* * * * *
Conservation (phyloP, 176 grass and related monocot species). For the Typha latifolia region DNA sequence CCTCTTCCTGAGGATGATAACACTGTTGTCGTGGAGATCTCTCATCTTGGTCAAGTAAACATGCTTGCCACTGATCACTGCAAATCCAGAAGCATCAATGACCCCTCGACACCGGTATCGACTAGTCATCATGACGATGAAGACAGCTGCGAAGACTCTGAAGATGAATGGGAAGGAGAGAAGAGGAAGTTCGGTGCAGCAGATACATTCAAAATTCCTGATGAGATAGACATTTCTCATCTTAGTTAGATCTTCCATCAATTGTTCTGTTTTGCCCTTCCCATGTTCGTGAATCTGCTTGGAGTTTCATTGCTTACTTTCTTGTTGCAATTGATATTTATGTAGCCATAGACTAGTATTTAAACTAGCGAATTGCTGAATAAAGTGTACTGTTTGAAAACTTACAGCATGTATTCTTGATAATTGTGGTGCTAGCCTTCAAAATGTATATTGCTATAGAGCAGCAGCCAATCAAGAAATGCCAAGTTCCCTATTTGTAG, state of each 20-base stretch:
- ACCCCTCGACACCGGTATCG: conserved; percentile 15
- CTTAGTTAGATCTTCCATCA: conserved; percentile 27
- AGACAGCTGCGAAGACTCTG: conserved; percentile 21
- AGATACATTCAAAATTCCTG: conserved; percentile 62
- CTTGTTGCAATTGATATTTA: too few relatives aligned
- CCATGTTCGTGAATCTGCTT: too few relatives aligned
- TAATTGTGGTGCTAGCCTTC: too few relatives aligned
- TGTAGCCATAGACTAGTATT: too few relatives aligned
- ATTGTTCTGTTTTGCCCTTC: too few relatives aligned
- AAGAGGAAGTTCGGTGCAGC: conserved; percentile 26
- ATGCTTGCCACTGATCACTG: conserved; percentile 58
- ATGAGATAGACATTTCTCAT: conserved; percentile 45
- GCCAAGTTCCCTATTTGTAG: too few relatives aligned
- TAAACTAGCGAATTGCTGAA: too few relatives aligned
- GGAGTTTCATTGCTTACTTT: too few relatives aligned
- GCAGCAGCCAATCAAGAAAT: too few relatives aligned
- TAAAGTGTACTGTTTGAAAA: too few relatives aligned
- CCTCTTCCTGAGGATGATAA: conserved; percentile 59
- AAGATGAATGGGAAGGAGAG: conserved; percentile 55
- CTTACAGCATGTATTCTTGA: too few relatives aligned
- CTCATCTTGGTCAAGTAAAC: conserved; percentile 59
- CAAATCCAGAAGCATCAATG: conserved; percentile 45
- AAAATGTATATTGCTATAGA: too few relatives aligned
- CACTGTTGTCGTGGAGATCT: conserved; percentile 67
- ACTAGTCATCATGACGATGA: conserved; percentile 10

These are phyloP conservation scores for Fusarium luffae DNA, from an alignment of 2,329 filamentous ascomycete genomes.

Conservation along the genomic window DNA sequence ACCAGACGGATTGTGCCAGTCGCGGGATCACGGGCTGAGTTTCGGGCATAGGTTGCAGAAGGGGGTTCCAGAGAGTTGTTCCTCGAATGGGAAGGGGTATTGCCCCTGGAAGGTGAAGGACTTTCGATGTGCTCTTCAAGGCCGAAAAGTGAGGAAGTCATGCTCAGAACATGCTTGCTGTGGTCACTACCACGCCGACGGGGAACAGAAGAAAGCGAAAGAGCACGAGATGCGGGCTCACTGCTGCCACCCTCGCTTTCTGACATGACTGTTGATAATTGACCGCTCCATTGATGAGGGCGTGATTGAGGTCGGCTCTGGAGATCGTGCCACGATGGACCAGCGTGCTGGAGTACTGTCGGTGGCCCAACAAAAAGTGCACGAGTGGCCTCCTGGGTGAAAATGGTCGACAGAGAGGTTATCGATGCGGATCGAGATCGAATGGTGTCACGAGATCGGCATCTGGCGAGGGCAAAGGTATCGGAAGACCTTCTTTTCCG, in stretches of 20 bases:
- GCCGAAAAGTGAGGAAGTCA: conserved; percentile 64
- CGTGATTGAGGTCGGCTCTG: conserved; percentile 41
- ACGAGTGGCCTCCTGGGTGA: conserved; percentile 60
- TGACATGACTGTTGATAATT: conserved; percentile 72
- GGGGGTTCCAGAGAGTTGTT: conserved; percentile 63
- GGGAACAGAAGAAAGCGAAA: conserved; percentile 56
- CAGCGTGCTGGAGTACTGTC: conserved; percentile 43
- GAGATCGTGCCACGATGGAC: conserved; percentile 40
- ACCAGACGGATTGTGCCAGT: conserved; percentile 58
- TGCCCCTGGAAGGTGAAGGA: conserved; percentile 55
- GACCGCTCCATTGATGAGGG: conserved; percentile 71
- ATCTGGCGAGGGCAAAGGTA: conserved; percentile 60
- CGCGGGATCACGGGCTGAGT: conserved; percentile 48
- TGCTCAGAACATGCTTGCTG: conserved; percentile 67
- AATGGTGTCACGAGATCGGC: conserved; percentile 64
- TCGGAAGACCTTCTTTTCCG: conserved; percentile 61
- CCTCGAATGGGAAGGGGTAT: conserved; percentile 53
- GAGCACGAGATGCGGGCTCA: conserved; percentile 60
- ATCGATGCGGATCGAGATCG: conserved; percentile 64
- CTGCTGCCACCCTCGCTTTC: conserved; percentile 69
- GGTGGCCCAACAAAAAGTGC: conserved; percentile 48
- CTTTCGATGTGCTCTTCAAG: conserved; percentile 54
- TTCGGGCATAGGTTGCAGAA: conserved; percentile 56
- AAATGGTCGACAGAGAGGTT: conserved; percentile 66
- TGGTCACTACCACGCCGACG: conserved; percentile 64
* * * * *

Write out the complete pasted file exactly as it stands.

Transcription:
Conservation (phyloP, 176 grass and related monocot species). For the Typha latifolia region DNA sequence CCTCTTCCTGAGGATGATAACACTGTTGTCGTGGAGATCTCTCATCTTGGTCAAGTAAACATGCTTGCCACTGATCACTGCAAATCCAGAAGCATCAATGACCCCTCGACACCGGTATCGACTAGTCATCATGACGATGAAGACAGCTGCGAAGACTCTGAAGATGAATGGGAAGGAGAGAAGAGGAAGTTCGGTGCAGCAGATACATTCAAAATTCCTGATGAGATAGACATTTCTCATCTTAGTTAGATCTTCCATCAATTGTTCTGTTTTGCCCTTCCCATGTTCGTGAATCTGCTTGGAGTTTCATTGCTTACTTTCTTGTTGCAATTGATATTTATGTAGCCATAGACTAGTATTTAAACTAGCGAATTGCTGAATAAAGTGTACTGTTTGAAAACTTACAGCATGTATTCTTGATAATTGTGGTGCTAGCCTTCAAAATGTATATTGCTATAGAGCAGCAGCCAATCAAGAAATGCCAAGTTCCCTATTTGTAG, state of each 20-base stretch:
- ACCCCTCGACACCGGTATCG: conserved; percentile 15
- CTTAGTTAGATCTTCCATCA: conserved; percentile 27
- AGACAGCTGCGAAGACTCTG: conserved; percentile 21
- AGATACATTCAAAATTCCTG: conserved; percentile 62
- CTTGTTGCAATTGATATTTA: too few relatives aligned
- CCATGTTCGTGAATCTGCTT: too few relatives aligned
- TAATTGTGGTGCTAGCCTTC: too few relatives aligned
- TGTAGCCATAGACTAGTATT: too few relatives aligned
- ATTGTTCTGTTTTGCCCTTC: too few relatives aligned
- AAGAGGAAGTTCGGTGCAGC: conserved; percentile 26
- ATGCTTGCCACTGATCACTG: conserved; percentile 58
- ATGAGATAGACATTTCTCAT: conserved; percentile 45
- GCCAAGTTCCCTATTTGTAG: too few relatives aligned
- TAAACTAGCGAATTGCTGAA: too few relatives aligned
- GGAGTTTCATTGCTTACTTT: too few relatives aligned
- GCAGCAGCCAATCAAGAAAT: too few relatives aligned
- TAAAGTGTACTGTTTGAAAA: too few relatives aligned
- CCTCTTCCTGAGGATGATAA: conserved; percentile 59
- AAGATGAATGGGAAGGAGAG: conserved; percentile 55
- CTTACAGCATGTATTCTTGA: too few relatives aligned
- CTCATCTTGGTCAAGTAAAC: conserved; percentile 59
- CAAATCCAGAAGCATCAATG: conserved; percentile 45
- AAAATGTATATTGCTATAGA: too few relatives aligned
- CACTGTTGTCGTGGAGATCT: conserved; percentile 67
- ACTAGTCATCATGACGATGA: conserved; percentile 10

These are phyloP conservation scores for Fusarium luffae DNA, from an alignment of 2,329 filamentous ascomycete genomes.

Conservation along the genomic window DNA sequence ACCAGACGGATTGTGCCAGTCGCGGGATCACGGGCTGAGTTTCGGGCATAGGTTGCAGAAGGGGGTTCCAGAGAGTTGTTCCTCGAATGGGAAGGGGTATTGCCCCTGGAAGGTGAAGGACTTTCGATGTGCTCTTCAAGGCCGAAAAGTGAGGAAGTCATGCTCAGAACATGCTTGCTGTGGTCACTACCACGCCGACGGGGAACAGAAGAAAGCGAAAGAGCACGAGATGCGGGCTCACTGCTGCCACCCTCGCTTTCTGACATGACTGTTGATAATTGACCGCTCCATTGATGAGGGCGTGATTGAGGTCGGCTCTGGAGATCGTGCCACGATGGACCAGCGTGCTGGAGTACTGTCGGTGGCCCAACAAAAAGTGCACGAGTGGCCTCCTGGGTGAAAATGGTCGACAGAGAGGTTATCGATGCGGATCGAGATCGAATGGTGTCACGAGATCGGCATCTGGCGAGGGCAAAGGTATCGGAAGACCTTCTTTTCCG, in stretches of 20 bases:
- GCCGAAAAGTGAGGAAGTCA: conserved; percentile 64
- CGTGATTGAGGTCGGCTCTG: conserved; percentile 41
- ACGAGTGGCCTCCTGGGTGA: conserved; percentile 60
- TGACATGACTGTTGATAATT: conserved; percentile 72
- GGGGGTTCCAGAGAGTTGTT: conserved; percentile 63
- GGGAACAGAAGAAAGCGAAA: conserved; percentile 56
- CAGCGTGCTGGAGTACTGTC: conserved; percentile 43
- GAGATCGTGCCACGATGGAC: conserved; percentile 40
- ACCAGACGGATTGTGCCAGT: conserved; percentile 58
- TGCCCCTGGAAGGTGAAGGA: conserved; percentile 55
- GACCGCTCCATTGATGAGGG: conserved; percentile 71
- ATCTGGCGAGGGCAAAGGTA: conserved; percentile 60
- CGCGGGATCACGGGCTGAGT: conserved; percentile 48
- TGCTCAGAACATGCTTGCTG: conserved; percentile 67
- AATGGTGTCACGAGATCGGC: conserved; percentile 64
- TCGGAAGACCTTCTTTTCCG: conserved; percentile 61
- CCTCGAATGGGAAGGGGTAT: conserved; percentile 53
- GAGCACGAGATGCGGGCTCA: conserved; percentile 60
- ATCGATGCGGATCGAGATCG: conserved; percentile 64
- CTGCTGCCACCCTCGCTTTC: conserved; percentile 69
- GGTGGCCCAACAAAAAGTGC: conserved; percentile 48
- CTTTCGATGTGCTCTTCAAG: conserved; percentile 54
- TTCGGGCATAGGTTGCAGAA: conserved; percentile 56
- AAATGGTCGACAGAGAGGTT: conserved; percentile 66
- TGGTCACTACCACGCCGACG: conserved; percentile 64